Tours of Walla Walla schools give participants the super's view

Tours in the district throughout the school year pair participants with new Superintendent Mick Miller.

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WALLA WALLA -- Some things you may not know about Walla Walla Public Schools' new Superintendent Mick Miller:

He's a dedicated Washington State University Cougar. He was an English teacher, and also taught history and government before becoming an administrator. And he strongly believes every child can learn -- if the child is treated like an individual, and given the chance to learn at his or her own pace.

About 15 community members got better acquainted with Miller, his personal life and views toward education on Thursday during the first of four scheduled superintendent "Patron Tours."

Participants dedicated about four hours from 8 a.m. to noon to hear from Miller during a light breakfast at School District offices, then boarded a school bus for tours of Walla Walla High School and Edison Elementary. The tour finished with lunch back at the district office and a debriefing time with Miller.

Guests learned Miller's approach to education is knowing that relationships matter, and that the memory of a good or caring teacher or staff member will stay with a child for years.

"This is such a people business," he said about the education field.

He also passed on a life lesson that he learned from his father and has always taken to heart.

"Regardless of what people do, treat them with dignity and respect," Miller said.

At Wa-Hi, participants got tours of the campus with Principal Pete Peterson and Assistant Principals Kirk Jameson and Mindy Meyer, who split the 15 guests into groups of five to make separate classroom visits.

The Wa-Hi tour focused on highlights, but also some deficiencies at the school, which was built in the 1960s. Advances in technology, media and sciences have brought challenges to schools, with things as simple as needing more outlets for computers and other electronics.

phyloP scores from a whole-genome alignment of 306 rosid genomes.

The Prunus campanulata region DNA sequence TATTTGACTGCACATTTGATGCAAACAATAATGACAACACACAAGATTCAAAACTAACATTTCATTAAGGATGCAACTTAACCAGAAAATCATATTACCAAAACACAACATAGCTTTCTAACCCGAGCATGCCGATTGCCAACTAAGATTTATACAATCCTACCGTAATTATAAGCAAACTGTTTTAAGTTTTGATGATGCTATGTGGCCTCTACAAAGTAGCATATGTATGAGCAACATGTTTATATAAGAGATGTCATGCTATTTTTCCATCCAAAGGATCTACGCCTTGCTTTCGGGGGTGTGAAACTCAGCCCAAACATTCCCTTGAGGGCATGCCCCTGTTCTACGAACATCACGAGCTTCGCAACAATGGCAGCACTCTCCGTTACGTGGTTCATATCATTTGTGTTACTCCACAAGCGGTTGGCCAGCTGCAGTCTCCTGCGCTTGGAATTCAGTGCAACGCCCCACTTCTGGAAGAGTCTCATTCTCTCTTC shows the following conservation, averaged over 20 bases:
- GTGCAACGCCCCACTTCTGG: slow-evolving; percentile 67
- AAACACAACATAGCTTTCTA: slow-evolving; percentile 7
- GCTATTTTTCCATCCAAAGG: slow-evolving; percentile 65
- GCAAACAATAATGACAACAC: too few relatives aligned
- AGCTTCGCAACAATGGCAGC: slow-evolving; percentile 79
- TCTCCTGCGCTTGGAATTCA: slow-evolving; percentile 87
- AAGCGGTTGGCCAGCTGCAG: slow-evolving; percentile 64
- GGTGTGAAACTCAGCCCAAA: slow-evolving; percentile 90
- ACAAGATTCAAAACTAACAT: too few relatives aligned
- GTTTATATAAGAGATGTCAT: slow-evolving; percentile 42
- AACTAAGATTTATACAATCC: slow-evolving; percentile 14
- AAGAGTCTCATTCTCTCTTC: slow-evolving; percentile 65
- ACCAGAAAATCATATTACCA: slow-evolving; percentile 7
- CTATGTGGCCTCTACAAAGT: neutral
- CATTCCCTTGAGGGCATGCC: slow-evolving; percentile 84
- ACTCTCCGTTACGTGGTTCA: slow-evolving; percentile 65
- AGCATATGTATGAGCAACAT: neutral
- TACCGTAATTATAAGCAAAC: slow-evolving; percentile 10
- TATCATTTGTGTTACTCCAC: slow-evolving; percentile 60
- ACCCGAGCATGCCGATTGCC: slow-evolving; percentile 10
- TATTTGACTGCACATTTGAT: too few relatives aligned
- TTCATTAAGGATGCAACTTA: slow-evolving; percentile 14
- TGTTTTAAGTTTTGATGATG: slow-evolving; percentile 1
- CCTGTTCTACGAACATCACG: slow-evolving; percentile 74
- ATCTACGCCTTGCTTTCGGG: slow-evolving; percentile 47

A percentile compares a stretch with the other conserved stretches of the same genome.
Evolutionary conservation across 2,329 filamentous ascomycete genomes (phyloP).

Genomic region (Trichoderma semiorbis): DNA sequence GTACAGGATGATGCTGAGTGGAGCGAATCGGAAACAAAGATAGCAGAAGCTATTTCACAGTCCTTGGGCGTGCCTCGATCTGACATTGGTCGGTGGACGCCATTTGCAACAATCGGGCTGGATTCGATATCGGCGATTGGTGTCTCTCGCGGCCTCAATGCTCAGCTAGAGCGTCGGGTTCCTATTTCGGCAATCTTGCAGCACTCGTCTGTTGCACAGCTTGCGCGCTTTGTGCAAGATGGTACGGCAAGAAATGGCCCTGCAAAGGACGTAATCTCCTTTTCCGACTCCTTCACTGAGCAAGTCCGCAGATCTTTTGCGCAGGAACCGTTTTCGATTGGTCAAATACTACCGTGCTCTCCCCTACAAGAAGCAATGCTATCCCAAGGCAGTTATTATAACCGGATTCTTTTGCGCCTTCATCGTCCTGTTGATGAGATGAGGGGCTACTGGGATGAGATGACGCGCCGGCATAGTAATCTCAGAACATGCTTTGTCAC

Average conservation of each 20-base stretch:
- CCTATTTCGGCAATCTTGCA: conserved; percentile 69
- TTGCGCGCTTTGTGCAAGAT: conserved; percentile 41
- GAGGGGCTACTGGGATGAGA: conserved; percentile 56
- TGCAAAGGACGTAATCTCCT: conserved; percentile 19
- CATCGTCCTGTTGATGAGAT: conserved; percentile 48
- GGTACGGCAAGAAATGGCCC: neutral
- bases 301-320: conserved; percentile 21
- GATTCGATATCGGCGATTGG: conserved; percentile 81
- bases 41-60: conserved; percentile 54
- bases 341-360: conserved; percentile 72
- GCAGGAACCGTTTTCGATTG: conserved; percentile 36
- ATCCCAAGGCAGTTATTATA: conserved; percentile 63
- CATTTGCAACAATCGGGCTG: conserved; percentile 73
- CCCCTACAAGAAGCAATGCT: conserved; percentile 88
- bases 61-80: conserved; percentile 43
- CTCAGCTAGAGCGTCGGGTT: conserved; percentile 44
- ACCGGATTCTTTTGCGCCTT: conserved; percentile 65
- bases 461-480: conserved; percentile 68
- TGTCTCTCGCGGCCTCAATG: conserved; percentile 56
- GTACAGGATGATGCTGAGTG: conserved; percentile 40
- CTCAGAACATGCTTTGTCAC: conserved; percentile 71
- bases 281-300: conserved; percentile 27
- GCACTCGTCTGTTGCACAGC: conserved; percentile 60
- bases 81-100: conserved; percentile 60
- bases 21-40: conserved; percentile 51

"When you get inside, you realize for the most part, it's 1963," Peterson said.

But the tour also pointed out recent improvements, like the pruning of trees and shrubs along Yellowhawk Creek, which cuts through the school's grounds. The district also knocked down walls of two rooms in the upstairs part of the school's commons, opening up room for more students to eat during the lunch hour, and cutting the need for three separate lunches each day. The school now has two longer lunches with room for about 700 students inside.

Tour participants included sheriff's candidate John Turner, College Place Public Schools Superintendent Tim Payne, Norrie Gregoire with the Walla Walla Juvenile Justice Center, and Damien Sinnott with the Walla Walla Valley Chamber of Commerce. Many of the guests had children or relatives in the schools, or had children who had graduated.

The last half of the tour showed what the future of education in Walla Walla may look like with a visit to Edison Elementary. The older 1930s school was demolished and rebuilt to open for the 2009-10 school year. Principal Josh Wolcott, in his first year at the school, spoke of the many benefits but also some challenges of having a school that is currently serving just over 500 children -- including about 100 kindergartners.

During lunch, Miller sought feedback from the guests. Sinnott, whose son attends kindergarten at Sharpstein Elementary, said while the obvious hint of the tour was to help get Wa-Hi more on par with Edison facilities, he questioned whether a true vision had emerged for improving the high school.

Miller said he appreciated the comment, and that it might be time to develop a clearer vision for Wa-Hi's facilities, and one that the district could fully support before seeking input from the public.

Maria P. Gonzalez can be reached at mariagonzalez@wwub.com or 526-8317. Check out her blog at blogs.ublabs.org/schoolhousemissives.



FOR YOUR INFO

Superintendent Patron Tours will be held regularly throughout the school year. The tours are a chance for Superintendent Mick Miller, in his first year with the district, to get to know area stakeholders while offering some insights into the city's schools. It is primarily a chance to hear what the public has to say, while getting better acquainted.

Tours run about 8 a.m. to noon and include breakfast and lunch with Miller. The Oct. 14 tour will include visits to Lincoln Alternative High School and Sharpstein Elementary. Tours also are scheduled for Feb. 3 and April 21 and will each focus on two different district schools. To participate, contact the district's communications director, Mark Higgins, at 526-6716 or mhiggins@wwps.org.

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